Europe consolidates, Asia evolves
Focusing on Asia specifically, Haberer noted a core difference from Pictet’s main European markets. “The market here is at a different stage,” he said. “For example, for wealth and transition planning, a very active area for us, our Asia clients are generally first or second-generation entrepreneurs, whereas in Europe the issues of wealth planning are much more financial, for fourth or fifth generations, for example.”
Pictet has a dedicated entrepreneur practice. “Wherever they are,” Haberer noted, “entrepreneurs devote a huge amount of time and energy to building successful businesses, often with considerable personal and family wealth accumulated in the process. This raises inevitable questions on how to preserve it and maximise it for the next generation. We know from long experience that many entrepreneurs do not dedicate time to finding answers to such questions in the early stages of their businesses, and often find their way to this realisation too late. It is never too early to plan ahead and we at Pictet have a comprehensive approach to the numerous facets of helping owners plan for their business ownership and future transitioning, from every imaginable aspect.”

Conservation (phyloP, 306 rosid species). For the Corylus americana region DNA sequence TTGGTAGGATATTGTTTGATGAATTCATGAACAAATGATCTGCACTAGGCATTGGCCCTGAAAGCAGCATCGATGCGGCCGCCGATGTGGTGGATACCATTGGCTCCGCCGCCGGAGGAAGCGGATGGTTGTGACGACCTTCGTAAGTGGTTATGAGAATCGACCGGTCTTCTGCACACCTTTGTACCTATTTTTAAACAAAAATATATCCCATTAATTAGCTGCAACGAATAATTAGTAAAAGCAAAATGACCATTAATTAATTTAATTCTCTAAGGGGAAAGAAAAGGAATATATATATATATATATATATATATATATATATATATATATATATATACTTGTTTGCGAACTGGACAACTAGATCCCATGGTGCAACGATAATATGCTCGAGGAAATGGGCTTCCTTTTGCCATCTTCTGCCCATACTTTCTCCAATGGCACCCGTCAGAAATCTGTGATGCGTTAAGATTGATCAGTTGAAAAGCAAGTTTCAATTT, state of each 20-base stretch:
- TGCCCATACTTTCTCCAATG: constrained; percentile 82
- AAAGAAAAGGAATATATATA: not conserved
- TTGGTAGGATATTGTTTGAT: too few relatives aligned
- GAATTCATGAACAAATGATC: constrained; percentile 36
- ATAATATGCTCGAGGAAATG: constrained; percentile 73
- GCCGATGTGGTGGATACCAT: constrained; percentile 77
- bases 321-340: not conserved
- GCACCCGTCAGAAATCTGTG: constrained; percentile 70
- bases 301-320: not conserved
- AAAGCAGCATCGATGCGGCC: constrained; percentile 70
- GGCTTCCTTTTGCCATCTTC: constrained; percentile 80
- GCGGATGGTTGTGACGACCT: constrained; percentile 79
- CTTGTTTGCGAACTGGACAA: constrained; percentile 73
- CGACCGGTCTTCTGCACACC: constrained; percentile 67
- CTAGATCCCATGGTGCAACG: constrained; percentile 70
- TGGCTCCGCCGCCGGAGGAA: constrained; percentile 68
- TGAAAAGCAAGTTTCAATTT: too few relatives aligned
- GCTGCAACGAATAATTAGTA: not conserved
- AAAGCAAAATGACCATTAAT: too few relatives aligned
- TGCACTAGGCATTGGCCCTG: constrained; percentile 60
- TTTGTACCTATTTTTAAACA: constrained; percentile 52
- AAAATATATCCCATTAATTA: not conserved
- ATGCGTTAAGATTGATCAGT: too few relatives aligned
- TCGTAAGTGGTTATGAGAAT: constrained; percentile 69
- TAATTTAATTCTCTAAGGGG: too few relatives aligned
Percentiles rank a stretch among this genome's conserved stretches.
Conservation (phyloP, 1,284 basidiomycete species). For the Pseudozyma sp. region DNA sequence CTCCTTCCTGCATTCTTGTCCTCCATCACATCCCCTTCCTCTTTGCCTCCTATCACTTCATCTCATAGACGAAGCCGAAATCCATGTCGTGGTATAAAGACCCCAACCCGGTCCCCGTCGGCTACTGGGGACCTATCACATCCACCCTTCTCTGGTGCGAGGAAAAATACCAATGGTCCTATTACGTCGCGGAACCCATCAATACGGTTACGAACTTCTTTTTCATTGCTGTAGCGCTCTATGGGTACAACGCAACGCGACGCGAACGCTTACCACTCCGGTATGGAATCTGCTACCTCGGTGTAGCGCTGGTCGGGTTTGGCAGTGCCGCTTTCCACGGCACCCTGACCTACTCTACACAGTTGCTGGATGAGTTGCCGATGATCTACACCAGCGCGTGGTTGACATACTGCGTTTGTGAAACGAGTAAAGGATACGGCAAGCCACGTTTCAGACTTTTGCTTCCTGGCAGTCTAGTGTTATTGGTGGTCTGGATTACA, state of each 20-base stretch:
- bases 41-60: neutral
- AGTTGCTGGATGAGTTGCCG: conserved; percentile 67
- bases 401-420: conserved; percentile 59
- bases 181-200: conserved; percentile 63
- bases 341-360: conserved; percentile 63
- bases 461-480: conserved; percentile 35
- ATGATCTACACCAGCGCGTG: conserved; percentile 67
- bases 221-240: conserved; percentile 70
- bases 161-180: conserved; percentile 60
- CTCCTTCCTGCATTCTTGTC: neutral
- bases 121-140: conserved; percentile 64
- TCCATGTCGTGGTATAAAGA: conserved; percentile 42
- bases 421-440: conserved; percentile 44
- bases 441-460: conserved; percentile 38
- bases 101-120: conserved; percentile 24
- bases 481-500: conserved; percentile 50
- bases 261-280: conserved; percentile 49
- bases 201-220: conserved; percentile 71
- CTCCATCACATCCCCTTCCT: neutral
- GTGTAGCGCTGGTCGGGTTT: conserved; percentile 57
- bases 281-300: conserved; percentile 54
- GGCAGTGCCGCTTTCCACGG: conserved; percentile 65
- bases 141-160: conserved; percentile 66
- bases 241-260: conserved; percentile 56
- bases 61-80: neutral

The objective approach to product
The bank’s entire value proposition is about striving to take an individualised approach. Rather than pushing products, the Pictet relationship managers (RMs) prefer to talk strategies and long-term visions.
Haberer explained that once this has been understood, then Pictet can source the products. “We have no preference other than our own assessment of the quality and the fit for clients; we do not have to have any particular vested interest in selling one product versus another.”